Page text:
- Séamus Davis, Professor of Quantum Physics at UCC, has been named as the recipient of the 2023 O.E. Buckley Physics Prize by the by the American Physical Society
- Prof Davis is the first Irish winner of the prize, UCC first Irish institution to host a winner
- 18 previous winners of the Buckley Prize have won the Nobel Prize for Physics
- Photograph of Prof Seamus Davis available for download below
University College Cork (UCC) is delighted to announce that Séamus Davis, Professor of Quantum Physics at UCC, has been named as the recipient of the Oliver E. Buckley Prize in Condensed Matter Physics – one of the most prestigious awards in world science.
Prof. Davis will be presented with the award at a ceremony in Las Vegas at the annual conference of the American Physical Society.
Presented annually since 1953, a total of 18 recipients of the Buckley Prize have also won the Nobel Prize in Physics in the past 69 years.
Also the Professor of Physics at the Clarendon Lab. at the University of Oxford, Prof. Davis is the first Irish recipient of the award, and UCC is the first Irish institution to host a winner of the award.
An accolade that recognises 25 years’ of work, the award has been presented to Prof. Seamus Davis in recognition of his development of quantum microscopes that allow direct atomic scale imaging of quantum matter existing within advanced materials.
Prof. Davis explains:
“New materials are constantly created in laboratories around the world. Previously, to properly understand these new materials, we would observe some of their characteristics, develop theories based on these observations, test these and develop further theories based on what we would learn.
“This means it was taking years, if not decades in some cases, to develop a full profile of materials. What we have done is developed approaches and designs that allow us to extract direct atomic scale imaging of even the most complex electronic structure, giving us an almost instant and complete profile of these materials.
“A useful analogy would be to look at what is happening in science of space. Scientists have long held theories about our galaxy and beyond – but now we are sending huge telescopes into space which are capturing images which are giving us the proof of what is out there. We are doing something similar, with the inner space of quantum materials,” he said.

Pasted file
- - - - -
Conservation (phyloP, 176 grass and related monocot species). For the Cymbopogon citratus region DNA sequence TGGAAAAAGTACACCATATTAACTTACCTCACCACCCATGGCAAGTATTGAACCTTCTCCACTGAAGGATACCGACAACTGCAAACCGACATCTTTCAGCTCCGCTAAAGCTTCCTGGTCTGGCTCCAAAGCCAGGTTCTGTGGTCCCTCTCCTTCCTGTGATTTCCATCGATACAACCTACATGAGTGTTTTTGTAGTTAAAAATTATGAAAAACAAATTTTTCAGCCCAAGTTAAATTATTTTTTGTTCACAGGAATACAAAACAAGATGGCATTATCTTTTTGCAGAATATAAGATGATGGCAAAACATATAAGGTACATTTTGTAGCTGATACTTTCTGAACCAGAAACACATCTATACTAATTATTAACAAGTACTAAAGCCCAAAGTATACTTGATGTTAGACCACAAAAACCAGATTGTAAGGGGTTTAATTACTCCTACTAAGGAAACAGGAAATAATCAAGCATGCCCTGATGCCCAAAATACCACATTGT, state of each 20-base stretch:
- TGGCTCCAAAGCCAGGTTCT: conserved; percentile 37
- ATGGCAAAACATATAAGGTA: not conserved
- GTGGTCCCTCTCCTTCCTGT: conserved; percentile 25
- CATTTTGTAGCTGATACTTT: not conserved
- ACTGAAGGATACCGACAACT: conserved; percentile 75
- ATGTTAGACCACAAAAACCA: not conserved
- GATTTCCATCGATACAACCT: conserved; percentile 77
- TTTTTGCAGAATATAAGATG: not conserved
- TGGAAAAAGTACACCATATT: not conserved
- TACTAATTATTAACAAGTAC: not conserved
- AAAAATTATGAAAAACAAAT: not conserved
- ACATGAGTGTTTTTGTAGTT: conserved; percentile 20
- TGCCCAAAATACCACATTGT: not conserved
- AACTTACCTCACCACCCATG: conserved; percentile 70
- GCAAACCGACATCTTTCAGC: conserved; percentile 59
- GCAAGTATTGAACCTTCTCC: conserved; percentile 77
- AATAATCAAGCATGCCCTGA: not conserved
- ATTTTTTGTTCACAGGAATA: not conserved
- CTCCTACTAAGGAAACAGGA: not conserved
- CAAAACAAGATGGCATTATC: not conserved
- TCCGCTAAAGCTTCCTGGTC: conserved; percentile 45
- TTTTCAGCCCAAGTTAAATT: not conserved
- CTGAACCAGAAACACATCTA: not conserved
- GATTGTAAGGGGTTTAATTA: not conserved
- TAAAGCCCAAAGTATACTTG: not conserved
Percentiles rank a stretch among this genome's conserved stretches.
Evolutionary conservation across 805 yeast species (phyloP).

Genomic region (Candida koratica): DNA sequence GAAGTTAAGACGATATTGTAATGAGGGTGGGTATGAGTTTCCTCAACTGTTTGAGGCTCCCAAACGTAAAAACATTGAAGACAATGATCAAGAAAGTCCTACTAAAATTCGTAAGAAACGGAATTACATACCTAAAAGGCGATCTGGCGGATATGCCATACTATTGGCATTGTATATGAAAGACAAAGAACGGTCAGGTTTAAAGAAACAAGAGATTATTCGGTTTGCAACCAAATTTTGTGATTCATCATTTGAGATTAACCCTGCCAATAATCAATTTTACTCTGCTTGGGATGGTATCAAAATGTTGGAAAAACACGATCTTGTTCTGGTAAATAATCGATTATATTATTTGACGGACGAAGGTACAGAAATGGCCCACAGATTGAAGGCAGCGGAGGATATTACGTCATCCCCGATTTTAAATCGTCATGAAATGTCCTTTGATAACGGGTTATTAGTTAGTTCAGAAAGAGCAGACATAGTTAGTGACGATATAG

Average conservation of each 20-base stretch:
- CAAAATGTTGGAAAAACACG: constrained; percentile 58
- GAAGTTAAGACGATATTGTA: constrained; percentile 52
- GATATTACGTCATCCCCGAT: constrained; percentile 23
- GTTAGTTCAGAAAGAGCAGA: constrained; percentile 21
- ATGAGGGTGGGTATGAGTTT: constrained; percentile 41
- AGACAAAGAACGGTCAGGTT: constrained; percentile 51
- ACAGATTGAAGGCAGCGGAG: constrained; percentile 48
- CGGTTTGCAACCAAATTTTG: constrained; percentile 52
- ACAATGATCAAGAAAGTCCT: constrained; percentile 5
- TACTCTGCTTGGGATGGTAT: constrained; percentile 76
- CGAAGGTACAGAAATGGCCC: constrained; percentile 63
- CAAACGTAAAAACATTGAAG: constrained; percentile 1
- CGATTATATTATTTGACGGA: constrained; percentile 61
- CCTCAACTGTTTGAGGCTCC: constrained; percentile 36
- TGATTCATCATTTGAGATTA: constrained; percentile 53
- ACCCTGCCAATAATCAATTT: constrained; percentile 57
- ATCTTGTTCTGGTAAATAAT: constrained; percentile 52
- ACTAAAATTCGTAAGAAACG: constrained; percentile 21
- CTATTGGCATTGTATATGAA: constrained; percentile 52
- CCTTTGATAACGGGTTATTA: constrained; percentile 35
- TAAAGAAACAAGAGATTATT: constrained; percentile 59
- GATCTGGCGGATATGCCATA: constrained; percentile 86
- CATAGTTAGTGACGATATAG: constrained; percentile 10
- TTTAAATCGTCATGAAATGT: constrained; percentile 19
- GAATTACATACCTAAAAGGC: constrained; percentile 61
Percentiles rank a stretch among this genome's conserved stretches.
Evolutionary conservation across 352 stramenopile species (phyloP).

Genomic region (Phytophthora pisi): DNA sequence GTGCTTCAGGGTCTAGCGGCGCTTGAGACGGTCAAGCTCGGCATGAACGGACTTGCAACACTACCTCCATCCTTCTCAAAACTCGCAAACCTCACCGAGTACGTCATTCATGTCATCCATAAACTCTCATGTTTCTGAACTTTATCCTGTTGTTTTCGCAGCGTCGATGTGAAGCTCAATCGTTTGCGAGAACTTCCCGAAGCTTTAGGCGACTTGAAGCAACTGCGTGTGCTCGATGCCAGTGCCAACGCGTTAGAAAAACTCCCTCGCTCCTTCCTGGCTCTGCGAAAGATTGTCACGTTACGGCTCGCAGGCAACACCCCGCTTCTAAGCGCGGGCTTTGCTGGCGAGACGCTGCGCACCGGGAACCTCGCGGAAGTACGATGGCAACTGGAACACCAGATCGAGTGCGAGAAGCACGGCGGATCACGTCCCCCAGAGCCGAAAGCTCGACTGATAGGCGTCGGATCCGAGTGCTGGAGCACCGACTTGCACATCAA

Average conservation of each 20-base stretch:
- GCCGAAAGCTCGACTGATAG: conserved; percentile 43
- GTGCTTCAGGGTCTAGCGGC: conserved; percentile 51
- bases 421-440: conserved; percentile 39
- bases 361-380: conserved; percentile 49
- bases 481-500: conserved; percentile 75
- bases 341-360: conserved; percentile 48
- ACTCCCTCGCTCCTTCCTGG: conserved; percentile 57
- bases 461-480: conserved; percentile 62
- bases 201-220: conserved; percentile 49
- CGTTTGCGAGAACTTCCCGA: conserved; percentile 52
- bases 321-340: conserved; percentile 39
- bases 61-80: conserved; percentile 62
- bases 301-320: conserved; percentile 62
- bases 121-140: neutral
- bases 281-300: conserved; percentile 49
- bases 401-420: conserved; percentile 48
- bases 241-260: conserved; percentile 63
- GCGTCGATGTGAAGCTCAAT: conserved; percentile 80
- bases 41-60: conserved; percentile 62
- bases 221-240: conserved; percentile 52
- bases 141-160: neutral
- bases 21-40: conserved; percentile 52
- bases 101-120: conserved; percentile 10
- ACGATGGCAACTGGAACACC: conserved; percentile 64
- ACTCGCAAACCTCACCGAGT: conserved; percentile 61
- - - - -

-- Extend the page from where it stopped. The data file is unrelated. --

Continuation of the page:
Speaking on the award, Prof. Davis said;
“This work has spanned 25 years and there have been hundreds of contributors in that time – too many to thank individually. I would, however, like to thank all those who have supported our quantum microscope concept, since it started at UC Berkeley in the 1990’s, matured at Cornell University in the 2000’s and has now become operational at UCC.”
Congratulating Prof. Davis, UCC President Professor John O’Halloran said:
“I wish to extend the warmest congratulations to Professor Davis on this very significant scholarly achievement. We are so proud of the extraordinary work that Seamus is doing in leading some of the world’s greatest discoveries on Quantum physics. We are so lucky to have Seamus leading out this ground-breaking work, generously supported by Science Foundation Ireland. Quantum and Photonics are one of the recently announced thematic areas for UCC Futures research at UCC and this award will give further momentum to this initiative.”
Prof. Sarah Culloty, Head of the College of Science, Engineering and Food Science at UCC said:
"I would like to congratulate Professor Davis on receiving this distinguished accolade. His outstanding scientific and technological endeavours have advanced our understanding of quantum physics, and we are proud that he is continuing his pioneering work at University College Cork," she said.
Prof. Philip Nolan, Director General, Science Foundation Ireland, said:
"I would like to take this opportunity to extend my congratulations to Professor Seamus Davis on being awarded the O.E. Buckley Physics Prize from the American Physical Society. This distinguished award recognises his pioneering scientific research in quantum physics. We at Science Foundation Ireland are delighted to have supported his research. I’m sure his achievement will inspire future researchers, and we wish him continued success with his ground-breaking work.”